Category Archives: Uncategorized

Managerial autonomy and politicization

Public sector reforms aimed at ‘making the managers manage’ granted public managers autonomy and tried to depoliticize the administration. In this new paper in IRAS, we show that top public managers perceive different levels in the extent to which politicians try to influence senior-level appointments, as well as in the extent of management autonomy (see figure) that they have (preprint version via Lirias).

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managerial autonomy index

Chapter Routledge Companion to Trust

Nadine Raaphorst and I have a chapter in the new Routledge Companion to Trust, looking at trust in the public sector. We distinguish between two trust relationships. One is that of citizens in the public sector. The other is that of the public sector in citizens. We  first look at signals and evidence that trust is changing. Then, we discuss initiatives aimed at increasing trust and reducing distrust between citizens and the public sector, both at the institutional level, and at the level of specific encounters between citizens and public services or public servants. We end by formulating a research agenda. A preprint is available here.

Explaining citizen (dis)satisfaction with public services

This chapter (preprint here) reviews current scholarship on satisfaction with public services and in particular the mechanisms and theories to explain such satisfaction. Differences between objective performance and subjective evaluations are discussed, as well as the impact of a halo effect in attitude formation and of direct user experience with service. Special attention goes to the expectancy disconfirmation model of satisfaction. The chapter does not only look at satisfaction as an attitude but also at voice and exit behaviours from which satisfaction or dissatisfaction can be inferred.

H2020 TROPICO started

The new H2020 TROPICO project (TRansforming into OPen, Innovative, and Collaborative Governments) looks at collaboration in the public sector. The goal of the project is to examine how public administrations are transformed to enhance collaboration in policy design and service delivery, advancing the participation of public, private and societal actors. The project has a special focus on e-government and digital services. The project received 4.75 million Euro, and the University of Bergen (UiB) is the coordinator of the project. The other project partners are: Erasmus Universiteit Rotterdam (The Netherlands), Hertie School of Governance (Germany), Tallinna Tehnikaulikool (Estonia), Universidad de Zaragoza (Spain), Catholic University of Leuven (Belgium), University of Antwerp (Belgium), Roskilde University (Denmark), Kozep-Europai Egyetem (Hungary), Cardiff University (United Kingdom), Centre National de la Recherche Scientifique (France) and Universität Potsdam (Germany)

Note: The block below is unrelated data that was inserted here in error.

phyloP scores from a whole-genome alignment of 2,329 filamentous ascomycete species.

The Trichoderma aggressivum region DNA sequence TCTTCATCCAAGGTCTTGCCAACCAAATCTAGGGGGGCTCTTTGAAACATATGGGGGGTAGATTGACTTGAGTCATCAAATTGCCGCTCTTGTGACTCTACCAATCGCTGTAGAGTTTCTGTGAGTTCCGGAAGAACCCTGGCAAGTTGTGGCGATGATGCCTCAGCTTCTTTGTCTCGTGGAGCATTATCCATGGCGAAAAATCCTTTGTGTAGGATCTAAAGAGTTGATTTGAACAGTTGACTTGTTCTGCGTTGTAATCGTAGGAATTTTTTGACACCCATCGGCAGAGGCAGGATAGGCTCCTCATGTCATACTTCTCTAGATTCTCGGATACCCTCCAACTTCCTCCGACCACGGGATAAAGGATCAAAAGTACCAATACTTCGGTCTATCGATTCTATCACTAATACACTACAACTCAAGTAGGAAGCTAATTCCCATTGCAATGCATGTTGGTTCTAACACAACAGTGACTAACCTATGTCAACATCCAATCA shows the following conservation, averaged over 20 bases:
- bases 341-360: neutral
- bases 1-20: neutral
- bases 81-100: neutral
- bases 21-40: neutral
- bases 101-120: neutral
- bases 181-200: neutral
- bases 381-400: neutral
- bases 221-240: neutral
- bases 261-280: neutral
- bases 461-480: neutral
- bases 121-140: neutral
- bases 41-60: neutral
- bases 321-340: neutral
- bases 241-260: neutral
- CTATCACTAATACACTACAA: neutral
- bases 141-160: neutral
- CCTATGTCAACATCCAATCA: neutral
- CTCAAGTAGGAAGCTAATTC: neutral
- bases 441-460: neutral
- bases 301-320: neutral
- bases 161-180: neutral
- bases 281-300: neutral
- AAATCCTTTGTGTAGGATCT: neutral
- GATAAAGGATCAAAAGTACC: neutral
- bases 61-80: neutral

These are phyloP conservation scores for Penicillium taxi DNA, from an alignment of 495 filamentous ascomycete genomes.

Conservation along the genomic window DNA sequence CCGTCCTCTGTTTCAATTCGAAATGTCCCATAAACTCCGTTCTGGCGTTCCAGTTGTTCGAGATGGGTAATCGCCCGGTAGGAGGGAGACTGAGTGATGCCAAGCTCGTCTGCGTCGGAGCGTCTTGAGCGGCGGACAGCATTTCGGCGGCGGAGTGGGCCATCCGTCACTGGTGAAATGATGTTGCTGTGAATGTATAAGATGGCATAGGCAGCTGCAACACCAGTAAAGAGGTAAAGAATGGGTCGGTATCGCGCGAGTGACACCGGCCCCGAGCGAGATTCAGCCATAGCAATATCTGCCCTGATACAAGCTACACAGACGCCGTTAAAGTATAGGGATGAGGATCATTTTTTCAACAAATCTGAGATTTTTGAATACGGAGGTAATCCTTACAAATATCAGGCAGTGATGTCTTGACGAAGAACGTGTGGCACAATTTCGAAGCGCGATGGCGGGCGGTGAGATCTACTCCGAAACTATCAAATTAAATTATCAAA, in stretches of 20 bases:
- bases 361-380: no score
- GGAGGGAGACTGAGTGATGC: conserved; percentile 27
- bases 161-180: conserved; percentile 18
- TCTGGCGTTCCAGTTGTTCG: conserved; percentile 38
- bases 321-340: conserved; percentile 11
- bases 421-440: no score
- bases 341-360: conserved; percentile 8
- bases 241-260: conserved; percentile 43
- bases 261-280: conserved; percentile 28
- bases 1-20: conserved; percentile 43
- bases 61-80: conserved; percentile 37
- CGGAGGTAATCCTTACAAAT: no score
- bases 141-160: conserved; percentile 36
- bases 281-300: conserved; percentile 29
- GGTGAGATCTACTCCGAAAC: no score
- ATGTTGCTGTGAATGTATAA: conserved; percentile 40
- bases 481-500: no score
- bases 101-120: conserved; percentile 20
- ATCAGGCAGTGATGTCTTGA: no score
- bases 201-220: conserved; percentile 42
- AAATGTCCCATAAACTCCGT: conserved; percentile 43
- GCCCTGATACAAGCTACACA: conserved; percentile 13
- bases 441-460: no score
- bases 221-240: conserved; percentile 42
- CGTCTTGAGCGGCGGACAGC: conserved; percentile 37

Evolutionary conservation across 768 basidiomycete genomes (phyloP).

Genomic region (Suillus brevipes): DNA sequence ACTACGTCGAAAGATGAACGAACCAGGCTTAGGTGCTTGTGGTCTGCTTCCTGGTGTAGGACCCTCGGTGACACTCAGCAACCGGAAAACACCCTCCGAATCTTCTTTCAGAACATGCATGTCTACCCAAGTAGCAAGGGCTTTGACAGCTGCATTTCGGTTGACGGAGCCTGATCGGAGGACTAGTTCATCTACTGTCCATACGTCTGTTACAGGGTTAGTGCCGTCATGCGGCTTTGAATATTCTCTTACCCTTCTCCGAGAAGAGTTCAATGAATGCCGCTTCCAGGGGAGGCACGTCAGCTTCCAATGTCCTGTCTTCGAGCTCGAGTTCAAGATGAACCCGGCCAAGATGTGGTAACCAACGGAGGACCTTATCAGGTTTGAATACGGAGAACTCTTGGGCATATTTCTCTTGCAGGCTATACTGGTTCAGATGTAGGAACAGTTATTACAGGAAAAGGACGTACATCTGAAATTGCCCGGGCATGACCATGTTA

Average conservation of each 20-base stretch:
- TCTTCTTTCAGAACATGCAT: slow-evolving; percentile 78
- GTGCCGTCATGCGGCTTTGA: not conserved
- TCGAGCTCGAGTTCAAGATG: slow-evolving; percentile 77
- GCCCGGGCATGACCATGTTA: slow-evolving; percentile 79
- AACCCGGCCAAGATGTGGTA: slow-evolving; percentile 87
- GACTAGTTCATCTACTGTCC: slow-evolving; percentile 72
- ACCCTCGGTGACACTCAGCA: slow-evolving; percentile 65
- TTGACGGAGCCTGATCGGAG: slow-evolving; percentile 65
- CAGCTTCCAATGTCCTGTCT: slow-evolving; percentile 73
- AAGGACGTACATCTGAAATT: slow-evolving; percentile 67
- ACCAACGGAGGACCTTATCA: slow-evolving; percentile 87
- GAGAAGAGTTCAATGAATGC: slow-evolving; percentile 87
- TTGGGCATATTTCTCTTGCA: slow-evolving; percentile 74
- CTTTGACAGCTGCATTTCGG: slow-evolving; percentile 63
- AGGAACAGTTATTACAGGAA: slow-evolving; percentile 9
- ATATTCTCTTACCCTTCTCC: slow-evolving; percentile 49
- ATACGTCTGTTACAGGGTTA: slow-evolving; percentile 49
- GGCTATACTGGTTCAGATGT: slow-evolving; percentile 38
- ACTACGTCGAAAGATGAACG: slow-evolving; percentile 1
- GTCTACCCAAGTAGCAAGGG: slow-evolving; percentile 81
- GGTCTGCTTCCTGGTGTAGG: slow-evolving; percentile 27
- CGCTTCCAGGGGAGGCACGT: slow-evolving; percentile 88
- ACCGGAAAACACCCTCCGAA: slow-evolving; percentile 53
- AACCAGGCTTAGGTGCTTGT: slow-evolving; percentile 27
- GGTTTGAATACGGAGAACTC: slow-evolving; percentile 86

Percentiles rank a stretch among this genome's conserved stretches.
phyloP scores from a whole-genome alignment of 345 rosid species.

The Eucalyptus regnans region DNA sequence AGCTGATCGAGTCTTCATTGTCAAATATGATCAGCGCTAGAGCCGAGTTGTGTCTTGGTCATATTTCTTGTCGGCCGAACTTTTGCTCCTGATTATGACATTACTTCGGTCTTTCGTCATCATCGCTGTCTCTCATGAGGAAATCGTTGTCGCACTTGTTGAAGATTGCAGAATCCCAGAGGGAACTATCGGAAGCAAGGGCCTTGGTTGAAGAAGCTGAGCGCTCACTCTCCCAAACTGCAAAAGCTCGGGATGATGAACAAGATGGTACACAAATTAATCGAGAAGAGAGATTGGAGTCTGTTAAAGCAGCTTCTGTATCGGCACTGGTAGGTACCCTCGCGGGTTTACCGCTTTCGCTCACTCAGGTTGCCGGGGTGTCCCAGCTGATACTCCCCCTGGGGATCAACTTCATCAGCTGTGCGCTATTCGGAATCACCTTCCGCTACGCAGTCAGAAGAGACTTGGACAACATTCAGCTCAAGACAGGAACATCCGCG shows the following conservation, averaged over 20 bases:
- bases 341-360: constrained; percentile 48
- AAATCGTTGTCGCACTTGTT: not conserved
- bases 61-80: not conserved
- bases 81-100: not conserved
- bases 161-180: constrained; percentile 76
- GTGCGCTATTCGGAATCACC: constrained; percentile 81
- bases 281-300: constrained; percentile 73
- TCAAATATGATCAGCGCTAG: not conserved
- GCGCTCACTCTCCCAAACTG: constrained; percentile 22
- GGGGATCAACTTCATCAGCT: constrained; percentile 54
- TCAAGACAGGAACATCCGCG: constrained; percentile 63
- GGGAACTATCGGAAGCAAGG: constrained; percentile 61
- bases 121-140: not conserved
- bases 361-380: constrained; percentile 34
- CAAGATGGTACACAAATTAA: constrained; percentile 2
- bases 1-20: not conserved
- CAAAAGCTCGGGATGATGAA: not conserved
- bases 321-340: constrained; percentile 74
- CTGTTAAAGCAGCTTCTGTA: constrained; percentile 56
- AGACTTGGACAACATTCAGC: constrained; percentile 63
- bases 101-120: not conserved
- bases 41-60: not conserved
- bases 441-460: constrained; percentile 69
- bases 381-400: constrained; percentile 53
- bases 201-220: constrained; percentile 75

Preferences in public procurement

In this paper in IJPSM we study public preferences for public procurement practices. The paper looks into public support for cost-effectiveness, discriminatory procurement in favour of domestic suppliers and sustainable procurement, using opinion data from 27 countries. Read it here or here (pre-print). The paper is part of a special issue about public procurement as a policy tool.

Cutbacks as change management

The financial crisis forces public managers to implement cutbacks within their organization. In this new paper, to appear in PMR, Eduard Schmidt, Sandra Groenveld and I argue that adopting a change management perspective contributes to our understanding of cutback management by adding a focus on managerial behaviour regarding cutback-related organizational changes. Relying on change management literature, this paper develops a framework for the analysis of cutback management connecting the context, content, process, outcomes and leadership of cutback-related change.